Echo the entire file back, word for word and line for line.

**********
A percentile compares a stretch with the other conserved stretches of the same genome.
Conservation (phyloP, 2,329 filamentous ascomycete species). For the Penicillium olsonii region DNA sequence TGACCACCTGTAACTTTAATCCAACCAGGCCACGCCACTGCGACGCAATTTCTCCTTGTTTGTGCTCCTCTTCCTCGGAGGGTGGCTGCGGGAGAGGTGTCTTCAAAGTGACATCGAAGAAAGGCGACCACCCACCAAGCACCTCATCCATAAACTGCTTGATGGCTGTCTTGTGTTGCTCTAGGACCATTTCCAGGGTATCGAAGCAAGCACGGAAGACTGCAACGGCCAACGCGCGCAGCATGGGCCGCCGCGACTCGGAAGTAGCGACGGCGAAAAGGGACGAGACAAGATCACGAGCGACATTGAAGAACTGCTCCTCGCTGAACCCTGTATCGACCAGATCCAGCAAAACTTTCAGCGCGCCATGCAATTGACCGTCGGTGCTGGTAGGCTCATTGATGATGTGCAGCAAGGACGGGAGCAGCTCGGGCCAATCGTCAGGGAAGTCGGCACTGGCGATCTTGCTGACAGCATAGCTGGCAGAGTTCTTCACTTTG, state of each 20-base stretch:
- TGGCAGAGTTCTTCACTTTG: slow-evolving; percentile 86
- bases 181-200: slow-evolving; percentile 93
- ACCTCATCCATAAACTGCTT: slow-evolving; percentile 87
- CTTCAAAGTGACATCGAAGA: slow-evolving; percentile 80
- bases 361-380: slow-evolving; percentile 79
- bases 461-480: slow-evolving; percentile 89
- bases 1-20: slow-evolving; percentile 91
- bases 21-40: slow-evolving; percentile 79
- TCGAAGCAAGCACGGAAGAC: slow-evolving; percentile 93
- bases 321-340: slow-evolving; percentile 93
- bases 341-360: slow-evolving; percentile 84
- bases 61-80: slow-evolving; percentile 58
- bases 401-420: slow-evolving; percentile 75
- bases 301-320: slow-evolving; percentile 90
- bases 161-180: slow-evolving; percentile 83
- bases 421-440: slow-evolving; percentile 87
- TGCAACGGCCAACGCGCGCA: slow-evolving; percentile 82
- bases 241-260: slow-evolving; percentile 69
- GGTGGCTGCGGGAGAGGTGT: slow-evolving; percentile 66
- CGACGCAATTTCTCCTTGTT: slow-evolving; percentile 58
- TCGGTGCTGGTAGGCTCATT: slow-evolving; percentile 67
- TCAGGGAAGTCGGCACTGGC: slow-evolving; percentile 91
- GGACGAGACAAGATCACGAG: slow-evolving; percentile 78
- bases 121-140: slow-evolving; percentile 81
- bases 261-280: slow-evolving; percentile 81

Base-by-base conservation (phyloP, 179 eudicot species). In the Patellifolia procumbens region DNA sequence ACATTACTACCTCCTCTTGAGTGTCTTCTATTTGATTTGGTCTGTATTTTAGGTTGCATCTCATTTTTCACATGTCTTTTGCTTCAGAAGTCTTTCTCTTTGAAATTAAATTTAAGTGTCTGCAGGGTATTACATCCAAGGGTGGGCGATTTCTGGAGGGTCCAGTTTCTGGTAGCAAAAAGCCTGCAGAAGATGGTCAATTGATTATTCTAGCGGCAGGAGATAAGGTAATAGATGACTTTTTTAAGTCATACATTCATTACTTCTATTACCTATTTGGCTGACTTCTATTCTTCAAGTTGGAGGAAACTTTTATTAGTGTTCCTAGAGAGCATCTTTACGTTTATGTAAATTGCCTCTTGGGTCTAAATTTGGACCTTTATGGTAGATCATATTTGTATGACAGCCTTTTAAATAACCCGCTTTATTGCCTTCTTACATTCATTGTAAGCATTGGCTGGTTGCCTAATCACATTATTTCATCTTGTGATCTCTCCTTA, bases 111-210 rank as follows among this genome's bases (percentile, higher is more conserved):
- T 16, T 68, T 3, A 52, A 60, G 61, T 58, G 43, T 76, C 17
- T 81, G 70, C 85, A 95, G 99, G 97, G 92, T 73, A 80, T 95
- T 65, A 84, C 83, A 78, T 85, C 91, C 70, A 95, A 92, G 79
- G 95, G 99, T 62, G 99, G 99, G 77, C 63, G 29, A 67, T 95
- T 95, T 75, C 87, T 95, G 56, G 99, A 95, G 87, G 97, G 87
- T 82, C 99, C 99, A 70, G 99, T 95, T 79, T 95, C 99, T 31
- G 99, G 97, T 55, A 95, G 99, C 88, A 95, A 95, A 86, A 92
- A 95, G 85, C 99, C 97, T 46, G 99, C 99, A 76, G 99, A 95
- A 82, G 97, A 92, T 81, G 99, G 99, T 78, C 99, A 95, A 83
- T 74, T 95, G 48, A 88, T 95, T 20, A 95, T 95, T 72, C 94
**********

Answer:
A percentile compares a stretch with the other conserved stretches of the same genome.
Conservation (phyloP, 2,329 filamentous ascomycete species). For the Penicillium olsonii region DNA sequence TGACCACCTGTAACTTTAATCCAACCAGGCCACGCCACTGCGACGCAATTTCTCCTTGTTTGTGCTCCTCTTCCTCGGAGGGTGGCTGCGGGAGAGGTGTCTTCAAAGTGACATCGAAGAAAGGCGACCACCCACCAAGCACCTCATCCATAAACTGCTTGATGGCTGTCTTGTGTTGCTCTAGGACCATTTCCAGGGTATCGAAGCAAGCACGGAAGACTGCAACGGCCAACGCGCGCAGCATGGGCCGCCGCGACTCGGAAGTAGCGACGGCGAAAAGGGACGAGACAAGATCACGAGCGACATTGAAGAACTGCTCCTCGCTGAACCCTGTATCGACCAGATCCAGCAAAACTTTCAGCGCGCCATGCAATTGACCGTCGGTGCTGGTAGGCTCATTGATGATGTGCAGCAAGGACGGGAGCAGCTCGGGCCAATCGTCAGGGAAGTCGGCACTGGCGATCTTGCTGACAGCATAGCTGGCAGAGTTCTTCACTTTG, state of each 20-base stretch:
- TGGCAGAGTTCTTCACTTTG: slow-evolving; percentile 86
- bases 181-200: slow-evolving; percentile 93
- ACCTCATCCATAAACTGCTT: slow-evolving; percentile 87
- CTTCAAAGTGACATCGAAGA: slow-evolving; percentile 80
- bases 361-380: slow-evolving; percentile 79
- bases 461-480: slow-evolving; percentile 89
- bases 1-20: slow-evolving; percentile 91
- bases 21-40: slow-evolving; percentile 79
- TCGAAGCAAGCACGGAAGAC: slow-evolving; percentile 93
- bases 321-340: slow-evolving; percentile 93
- bases 341-360: slow-evolving; percentile 84
- bases 61-80: slow-evolving; percentile 58
- bases 401-420: slow-evolving; percentile 75
- bases 301-320: slow-evolving; percentile 90
- bases 161-180: slow-evolving; percentile 83
- bases 421-440: slow-evolving; percentile 87
- TGCAACGGCCAACGCGCGCA: slow-evolving; percentile 82
- bases 241-260: slow-evolving; percentile 69
- GGTGGCTGCGGGAGAGGTGT: slow-evolving; percentile 66
- CGACGCAATTTCTCCTTGTT: slow-evolving; percentile 58
- TCGGTGCTGGTAGGCTCATT: slow-evolving; percentile 67
- TCAGGGAAGTCGGCACTGGC: slow-evolving; percentile 91
- GGACGAGACAAGATCACGAG: slow-evolving; percentile 78
- bases 121-140: slow-evolving; percentile 81
- bases 261-280: slow-evolving; percentile 81

Base-by-base conservation (phyloP, 179 eudicot species). In the Patellifolia procumbens region DNA sequence ACATTACTACCTCCTCTTGAGTGTCTTCTATTTGATTTGGTCTGTATTTTAGGTTGCATCTCATTTTTCACATGTCTTTTGCTTCAGAAGTCTTTCTCTTTGAAATTAAATTTAAGTGTCTGCAGGGTATTACATCCAAGGGTGGGCGATTTCTGGAGGGTCCAGTTTCTGGTAGCAAAAAGCCTGCAGAAGATGGTCAATTGATTATTCTAGCGGCAGGAGATAAGGTAATAGATGACTTTTTTAAGTCATACATTCATTACTTCTATTACCTATTTGGCTGACTTCTATTCTTCAAGTTGGAGGAAACTTTTATTAGTGTTCCTAGAGAGCATCTTTACGTTTATGTAAATTGCCTCTTGGGTCTAAATTTGGACCTTTATGGTAGATCATATTTGTATGACAGCCTTTTAAATAACCCGCTTTATTGCCTTCTTACATTCATTGTAAGCATTGGCTGGTTGCCTAATCACATTATTTCATCTTGTGATCTCTCCTTA, bases 111-210 rank as follows among this genome's bases (percentile, higher is more conserved):
- T 16, T 68, T 3, A 52, A 60, G 61, T 58, G 43, T 76, C 17
- T 81, G 70, C 85, A 95, G 99, G 97, G 92, T 73, A 80, T 95
- T 65, A 84, C 83, A 78, T 85, C 91, C 70, A 95, A 92, G 79
- G 95, G 99, T 62, G 99, G 99, G 77, C 63, G 29, A 67, T 95
- T 95, T 75, C 87, T 95, G 56, G 99, A 95, G 87, G 97, G 87
- T 82, C 99, C 99, A 70, G 99, T 95, T 79, T 95, C 99, T 31
- G 99, G 97, T 55, A 95, G 99, C 88, A 95, A 95, A 86, A 92
- A 95, G 85, C 99, C 97, T 46, G 99, C 99, A 76, G 99, A 95
- A 82, G 97, A 92, T 81, G 99, G 99, T 78, C 99, A 95, A 83
- T 74, T 95, G 48, A 88, T 95, T 20, A 95, T 95, T 72, C 94